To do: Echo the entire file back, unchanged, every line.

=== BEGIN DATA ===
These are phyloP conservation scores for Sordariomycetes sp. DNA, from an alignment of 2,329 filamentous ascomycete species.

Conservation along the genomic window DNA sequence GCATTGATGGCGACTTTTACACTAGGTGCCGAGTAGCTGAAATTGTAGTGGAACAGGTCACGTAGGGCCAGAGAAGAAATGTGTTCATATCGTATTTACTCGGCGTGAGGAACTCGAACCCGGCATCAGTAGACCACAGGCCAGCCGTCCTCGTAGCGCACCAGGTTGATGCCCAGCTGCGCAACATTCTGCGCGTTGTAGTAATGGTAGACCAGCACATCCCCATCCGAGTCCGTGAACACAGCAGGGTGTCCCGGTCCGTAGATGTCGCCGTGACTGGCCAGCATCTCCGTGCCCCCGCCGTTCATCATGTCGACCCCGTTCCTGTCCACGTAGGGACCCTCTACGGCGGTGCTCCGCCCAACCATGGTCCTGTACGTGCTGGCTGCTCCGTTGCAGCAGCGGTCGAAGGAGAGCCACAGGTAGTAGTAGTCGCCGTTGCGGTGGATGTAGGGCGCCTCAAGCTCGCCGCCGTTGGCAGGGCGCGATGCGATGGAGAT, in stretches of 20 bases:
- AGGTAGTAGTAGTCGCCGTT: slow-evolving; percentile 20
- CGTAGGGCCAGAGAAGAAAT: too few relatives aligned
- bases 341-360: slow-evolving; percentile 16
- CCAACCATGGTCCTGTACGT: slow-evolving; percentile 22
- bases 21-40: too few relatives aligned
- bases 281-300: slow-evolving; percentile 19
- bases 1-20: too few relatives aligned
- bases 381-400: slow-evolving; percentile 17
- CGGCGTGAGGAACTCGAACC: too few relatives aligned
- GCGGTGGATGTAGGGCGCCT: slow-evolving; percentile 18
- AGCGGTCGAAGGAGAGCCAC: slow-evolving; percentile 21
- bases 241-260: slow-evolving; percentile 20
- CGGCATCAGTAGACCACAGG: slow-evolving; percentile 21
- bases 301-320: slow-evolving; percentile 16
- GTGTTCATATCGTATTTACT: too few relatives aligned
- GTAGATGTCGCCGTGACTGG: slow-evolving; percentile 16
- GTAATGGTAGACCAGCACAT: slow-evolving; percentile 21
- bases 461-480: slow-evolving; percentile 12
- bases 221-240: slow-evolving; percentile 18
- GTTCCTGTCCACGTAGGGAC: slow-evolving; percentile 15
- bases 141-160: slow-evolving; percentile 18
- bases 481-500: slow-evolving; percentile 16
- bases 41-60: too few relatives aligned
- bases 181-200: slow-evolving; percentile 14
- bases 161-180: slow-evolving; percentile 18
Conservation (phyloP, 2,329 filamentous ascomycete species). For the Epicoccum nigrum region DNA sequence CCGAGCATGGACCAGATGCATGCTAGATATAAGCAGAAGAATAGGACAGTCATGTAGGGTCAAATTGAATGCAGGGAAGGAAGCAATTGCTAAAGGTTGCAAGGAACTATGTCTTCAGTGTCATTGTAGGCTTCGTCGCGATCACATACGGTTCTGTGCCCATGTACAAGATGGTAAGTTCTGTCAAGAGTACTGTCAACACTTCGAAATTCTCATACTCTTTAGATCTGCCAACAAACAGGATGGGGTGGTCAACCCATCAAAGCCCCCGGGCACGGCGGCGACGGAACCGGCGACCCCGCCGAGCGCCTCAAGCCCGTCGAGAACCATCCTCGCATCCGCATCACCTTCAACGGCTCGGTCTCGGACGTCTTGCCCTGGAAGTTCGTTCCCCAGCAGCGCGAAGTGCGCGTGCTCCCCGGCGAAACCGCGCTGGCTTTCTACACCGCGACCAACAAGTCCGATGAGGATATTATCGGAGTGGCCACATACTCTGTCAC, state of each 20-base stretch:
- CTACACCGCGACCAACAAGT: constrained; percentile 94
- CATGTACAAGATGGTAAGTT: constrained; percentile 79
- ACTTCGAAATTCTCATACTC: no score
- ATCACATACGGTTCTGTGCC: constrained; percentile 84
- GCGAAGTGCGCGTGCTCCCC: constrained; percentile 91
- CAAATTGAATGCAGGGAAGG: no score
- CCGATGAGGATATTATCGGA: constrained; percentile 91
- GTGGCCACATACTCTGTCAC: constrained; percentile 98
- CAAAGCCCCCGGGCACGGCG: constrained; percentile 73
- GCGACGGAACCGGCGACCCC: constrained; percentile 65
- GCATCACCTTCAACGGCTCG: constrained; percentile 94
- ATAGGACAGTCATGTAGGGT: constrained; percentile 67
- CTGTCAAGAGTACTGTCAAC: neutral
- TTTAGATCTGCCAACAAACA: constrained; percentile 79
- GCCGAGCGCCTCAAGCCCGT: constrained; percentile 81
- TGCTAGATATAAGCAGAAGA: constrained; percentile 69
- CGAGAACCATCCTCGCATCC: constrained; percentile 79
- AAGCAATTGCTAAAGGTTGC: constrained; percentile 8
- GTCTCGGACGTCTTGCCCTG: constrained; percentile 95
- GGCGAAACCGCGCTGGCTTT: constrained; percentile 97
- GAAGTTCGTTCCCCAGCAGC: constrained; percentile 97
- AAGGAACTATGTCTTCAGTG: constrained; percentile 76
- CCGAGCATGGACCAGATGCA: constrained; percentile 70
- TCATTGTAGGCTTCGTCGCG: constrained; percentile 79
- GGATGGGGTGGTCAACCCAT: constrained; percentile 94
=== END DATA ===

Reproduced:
These are phyloP conservation scores for Sordariomycetes sp. DNA, from an alignment of 2,329 filamentous ascomycete species.

Conservation along the genomic window DNA sequence GCATTGATGGCGACTTTTACACTAGGTGCCGAGTAGCTGAAATTGTAGTGGAACAGGTCACGTAGGGCCAGAGAAGAAATGTGTTCATATCGTATTTACTCGGCGTGAGGAACTCGAACCCGGCATCAGTAGACCACAGGCCAGCCGTCCTCGTAGCGCACCAGGTTGATGCCCAGCTGCGCAACATTCTGCGCGTTGTAGTAATGGTAGACCAGCACATCCCCATCCGAGTCCGTGAACACAGCAGGGTGTCCCGGTCCGTAGATGTCGCCGTGACTGGCCAGCATCTCCGTGCCCCCGCCGTTCATCATGTCGACCCCGTTCCTGTCCACGTAGGGACCCTCTACGGCGGTGCTCCGCCCAACCATGGTCCTGTACGTGCTGGCTGCTCCGTTGCAGCAGCGGTCGAAGGAGAGCCACAGGTAGTAGTAGTCGCCGTTGCGGTGGATGTAGGGCGCCTCAAGCTCGCCGCCGTTGGCAGGGCGCGATGCGATGGAGAT, in stretches of 20 bases:
- AGGTAGTAGTAGTCGCCGTT: slow-evolving; percentile 20
- CGTAGGGCCAGAGAAGAAAT: too few relatives aligned
- bases 341-360: slow-evolving; percentile 16
- CCAACCATGGTCCTGTACGT: slow-evolving; percentile 22
- bases 21-40: too few relatives aligned
- bases 281-300: slow-evolving; percentile 19
- bases 1-20: too few relatives aligned
- bases 381-400: slow-evolving; percentile 17
- CGGCGTGAGGAACTCGAACC: too few relatives aligned
- GCGGTGGATGTAGGGCGCCT: slow-evolving; percentile 18
- AGCGGTCGAAGGAGAGCCAC: slow-evolving; percentile 21
- bases 241-260: slow-evolving; percentile 20
- CGGCATCAGTAGACCACAGG: slow-evolving; percentile 21
- bases 301-320: slow-evolving; percentile 16
- GTGTTCATATCGTATTTACT: too few relatives aligned
- GTAGATGTCGCCGTGACTGG: slow-evolving; percentile 16
- GTAATGGTAGACCAGCACAT: slow-evolving; percentile 21
- bases 461-480: slow-evolving; percentile 12
- bases 221-240: slow-evolving; percentile 18
- GTTCCTGTCCACGTAGGGAC: slow-evolving; percentile 15
- bases 141-160: slow-evolving; percentile 18
- bases 481-500: slow-evolving; percentile 16
- bases 41-60: too few relatives aligned
- bases 181-200: slow-evolving; percentile 14
- bases 161-180: slow-evolving; percentile 18
Conservation (phyloP, 2,329 filamentous ascomycete species). For the Epicoccum nigrum region DNA sequence CCGAGCATGGACCAGATGCATGCTAGATATAAGCAGAAGAATAGGACAGTCATGTAGGGTCAAATTGAATGCAGGGAAGGAAGCAATTGCTAAAGGTTGCAAGGAACTATGTCTTCAGTGTCATTGTAGGCTTCGTCGCGATCACATACGGTTCTGTGCCCATGTACAAGATGGTAAGTTCTGTCAAGAGTACTGTCAACACTTCGAAATTCTCATACTCTTTAGATCTGCCAACAAACAGGATGGGGTGGTCAACCCATCAAAGCCCCCGGGCACGGCGGCGACGGAACCGGCGACCCCGCCGAGCGCCTCAAGCCCGTCGAGAACCATCCTCGCATCCGCATCACCTTCAACGGCTCGGTCTCGGACGTCTTGCCCTGGAAGTTCGTTCCCCAGCAGCGCGAAGTGCGCGTGCTCCCCGGCGAAACCGCGCTGGCTTTCTACACCGCGACCAACAAGTCCGATGAGGATATTATCGGAGTGGCCACATACTCTGTCAC, state of each 20-base stretch:
- CTACACCGCGACCAACAAGT: constrained; percentile 94
- CATGTACAAGATGGTAAGTT: constrained; percentile 79
- ACTTCGAAATTCTCATACTC: no score
- ATCACATACGGTTCTGTGCC: constrained; percentile 84
- GCGAAGTGCGCGTGCTCCCC: constrained; percentile 91
- CAAATTGAATGCAGGGAAGG: no score
- CCGATGAGGATATTATCGGA: constrained; percentile 91
- GTGGCCACATACTCTGTCAC: constrained; percentile 98
- CAAAGCCCCCGGGCACGGCG: constrained; percentile 73
- GCGACGGAACCGGCGACCCC: constrained; percentile 65
- GCATCACCTTCAACGGCTCG: constrained; percentile 94
- ATAGGACAGTCATGTAGGGT: constrained; percentile 67
- CTGTCAAGAGTACTGTCAAC: neutral
- TTTAGATCTGCCAACAAACA: constrained; percentile 79
- GCCGAGCGCCTCAAGCCCGT: constrained; percentile 81
- TGCTAGATATAAGCAGAAGA: constrained; percentile 69
- CGAGAACCATCCTCGCATCC: constrained; percentile 79
- AAGCAATTGCTAAAGGTTGC: constrained; percentile 8
- GTCTCGGACGTCTTGCCCTG: constrained; percentile 95
- GGCGAAACCGCGCTGGCTTT: constrained; percentile 97
- GAAGTTCGTTCCCCAGCAGC: constrained; percentile 97
- AAGGAACTATGTCTTCAGTG: constrained; percentile 76
- CCGAGCATGGACCAGATGCA: constrained; percentile 70
- TCATTGTAGGCTTCGTCGCG: constrained; percentile 79
- GGATGGGGTGGTCAACCCAT: constrained; percentile 94